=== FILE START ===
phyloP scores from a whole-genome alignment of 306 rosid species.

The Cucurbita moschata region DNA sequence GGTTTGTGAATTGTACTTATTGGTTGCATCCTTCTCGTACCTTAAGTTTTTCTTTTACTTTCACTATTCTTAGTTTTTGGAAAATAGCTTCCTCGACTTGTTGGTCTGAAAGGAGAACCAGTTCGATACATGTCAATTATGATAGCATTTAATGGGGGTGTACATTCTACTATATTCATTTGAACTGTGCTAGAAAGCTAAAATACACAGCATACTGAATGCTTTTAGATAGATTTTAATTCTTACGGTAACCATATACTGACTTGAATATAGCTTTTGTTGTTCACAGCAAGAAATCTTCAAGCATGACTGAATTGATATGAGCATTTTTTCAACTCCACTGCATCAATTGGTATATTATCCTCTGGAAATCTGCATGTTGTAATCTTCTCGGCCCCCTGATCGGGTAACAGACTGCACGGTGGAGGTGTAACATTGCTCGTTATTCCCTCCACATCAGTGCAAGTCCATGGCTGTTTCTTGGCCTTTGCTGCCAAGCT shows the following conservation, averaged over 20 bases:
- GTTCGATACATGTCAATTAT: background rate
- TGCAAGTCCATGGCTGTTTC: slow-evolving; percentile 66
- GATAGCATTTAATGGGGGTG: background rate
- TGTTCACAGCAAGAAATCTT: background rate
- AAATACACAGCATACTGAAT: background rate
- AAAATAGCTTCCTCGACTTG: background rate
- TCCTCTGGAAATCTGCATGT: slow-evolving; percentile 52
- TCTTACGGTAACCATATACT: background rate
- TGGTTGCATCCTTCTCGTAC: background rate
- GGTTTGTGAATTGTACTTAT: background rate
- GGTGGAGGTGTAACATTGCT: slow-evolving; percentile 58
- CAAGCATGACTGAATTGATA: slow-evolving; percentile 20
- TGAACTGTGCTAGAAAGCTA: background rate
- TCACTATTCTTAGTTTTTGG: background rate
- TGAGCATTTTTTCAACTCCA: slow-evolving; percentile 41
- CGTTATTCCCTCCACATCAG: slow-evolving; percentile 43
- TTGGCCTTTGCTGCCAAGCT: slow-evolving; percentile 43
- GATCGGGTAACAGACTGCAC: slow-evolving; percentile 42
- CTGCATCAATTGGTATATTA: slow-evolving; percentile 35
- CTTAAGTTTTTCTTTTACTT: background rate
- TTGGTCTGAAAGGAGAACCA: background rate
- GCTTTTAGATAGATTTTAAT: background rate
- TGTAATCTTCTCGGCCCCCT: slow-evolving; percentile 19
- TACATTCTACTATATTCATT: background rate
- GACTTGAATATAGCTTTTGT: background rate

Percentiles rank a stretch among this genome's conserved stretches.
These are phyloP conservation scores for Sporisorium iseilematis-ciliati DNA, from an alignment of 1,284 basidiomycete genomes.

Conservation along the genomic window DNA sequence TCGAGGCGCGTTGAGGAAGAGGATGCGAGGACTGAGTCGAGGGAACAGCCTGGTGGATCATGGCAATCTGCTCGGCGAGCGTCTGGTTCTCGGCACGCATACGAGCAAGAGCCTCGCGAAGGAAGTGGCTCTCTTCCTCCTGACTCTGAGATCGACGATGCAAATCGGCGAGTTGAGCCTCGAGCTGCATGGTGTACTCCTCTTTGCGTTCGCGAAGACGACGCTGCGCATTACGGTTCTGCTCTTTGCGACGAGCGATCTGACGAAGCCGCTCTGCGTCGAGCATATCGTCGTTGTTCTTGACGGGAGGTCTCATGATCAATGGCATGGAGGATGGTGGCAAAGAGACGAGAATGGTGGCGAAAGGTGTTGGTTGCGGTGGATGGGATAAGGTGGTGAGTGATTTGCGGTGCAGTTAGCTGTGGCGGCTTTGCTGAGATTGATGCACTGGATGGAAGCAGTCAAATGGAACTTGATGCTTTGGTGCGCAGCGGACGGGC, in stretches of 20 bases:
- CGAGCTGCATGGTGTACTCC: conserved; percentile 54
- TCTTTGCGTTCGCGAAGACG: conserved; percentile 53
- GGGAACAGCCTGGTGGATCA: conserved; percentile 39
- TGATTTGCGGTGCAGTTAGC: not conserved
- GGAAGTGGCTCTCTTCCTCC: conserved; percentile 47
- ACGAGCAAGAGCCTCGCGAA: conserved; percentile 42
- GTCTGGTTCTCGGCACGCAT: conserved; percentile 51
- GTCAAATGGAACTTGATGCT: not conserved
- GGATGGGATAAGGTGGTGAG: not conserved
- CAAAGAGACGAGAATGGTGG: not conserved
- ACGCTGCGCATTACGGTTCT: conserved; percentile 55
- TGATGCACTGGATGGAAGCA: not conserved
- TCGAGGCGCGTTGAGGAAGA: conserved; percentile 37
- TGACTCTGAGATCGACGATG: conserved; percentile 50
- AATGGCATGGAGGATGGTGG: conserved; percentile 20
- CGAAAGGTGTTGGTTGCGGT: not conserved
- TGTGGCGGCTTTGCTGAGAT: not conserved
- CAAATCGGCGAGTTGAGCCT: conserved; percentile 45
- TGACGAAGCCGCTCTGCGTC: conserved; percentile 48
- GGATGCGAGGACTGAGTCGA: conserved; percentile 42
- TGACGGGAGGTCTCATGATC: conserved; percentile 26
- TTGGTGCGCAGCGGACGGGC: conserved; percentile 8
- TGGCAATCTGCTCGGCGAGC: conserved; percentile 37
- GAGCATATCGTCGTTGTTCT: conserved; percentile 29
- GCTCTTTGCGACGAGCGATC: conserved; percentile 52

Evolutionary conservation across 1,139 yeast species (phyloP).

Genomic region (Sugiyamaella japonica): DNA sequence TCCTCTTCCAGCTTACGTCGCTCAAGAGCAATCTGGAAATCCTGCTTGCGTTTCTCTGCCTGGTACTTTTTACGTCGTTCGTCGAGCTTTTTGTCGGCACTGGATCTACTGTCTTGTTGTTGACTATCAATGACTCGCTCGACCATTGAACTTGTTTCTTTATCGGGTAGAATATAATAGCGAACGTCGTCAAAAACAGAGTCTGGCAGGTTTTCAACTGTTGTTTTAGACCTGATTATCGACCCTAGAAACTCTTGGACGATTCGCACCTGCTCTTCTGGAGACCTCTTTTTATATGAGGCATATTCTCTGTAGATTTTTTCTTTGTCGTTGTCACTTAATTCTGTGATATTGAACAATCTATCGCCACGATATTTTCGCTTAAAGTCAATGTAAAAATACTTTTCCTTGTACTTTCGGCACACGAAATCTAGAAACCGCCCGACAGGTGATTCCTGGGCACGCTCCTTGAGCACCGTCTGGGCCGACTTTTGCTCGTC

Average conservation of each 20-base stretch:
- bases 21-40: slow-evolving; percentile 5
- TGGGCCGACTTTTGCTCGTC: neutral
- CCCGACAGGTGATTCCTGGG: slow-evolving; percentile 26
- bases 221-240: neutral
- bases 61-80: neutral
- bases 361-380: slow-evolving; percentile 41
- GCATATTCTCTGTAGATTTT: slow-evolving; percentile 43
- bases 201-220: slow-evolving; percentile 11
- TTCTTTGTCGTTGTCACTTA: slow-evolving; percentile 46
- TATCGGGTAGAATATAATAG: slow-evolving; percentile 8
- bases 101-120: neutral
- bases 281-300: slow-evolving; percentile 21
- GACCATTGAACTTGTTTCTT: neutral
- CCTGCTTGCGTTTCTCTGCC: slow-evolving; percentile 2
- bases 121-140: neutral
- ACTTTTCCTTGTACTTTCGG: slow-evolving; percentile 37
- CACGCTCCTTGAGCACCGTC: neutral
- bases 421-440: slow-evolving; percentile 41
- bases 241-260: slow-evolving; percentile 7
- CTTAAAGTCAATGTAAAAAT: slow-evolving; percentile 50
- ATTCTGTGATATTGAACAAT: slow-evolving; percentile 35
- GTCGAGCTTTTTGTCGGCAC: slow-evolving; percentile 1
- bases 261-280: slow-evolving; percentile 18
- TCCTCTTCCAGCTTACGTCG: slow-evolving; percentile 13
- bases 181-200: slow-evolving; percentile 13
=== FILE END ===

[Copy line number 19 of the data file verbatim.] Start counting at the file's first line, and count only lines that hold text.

- TTGGCCTTTGCTGCCAAGCT: slow-evolving; percentile 43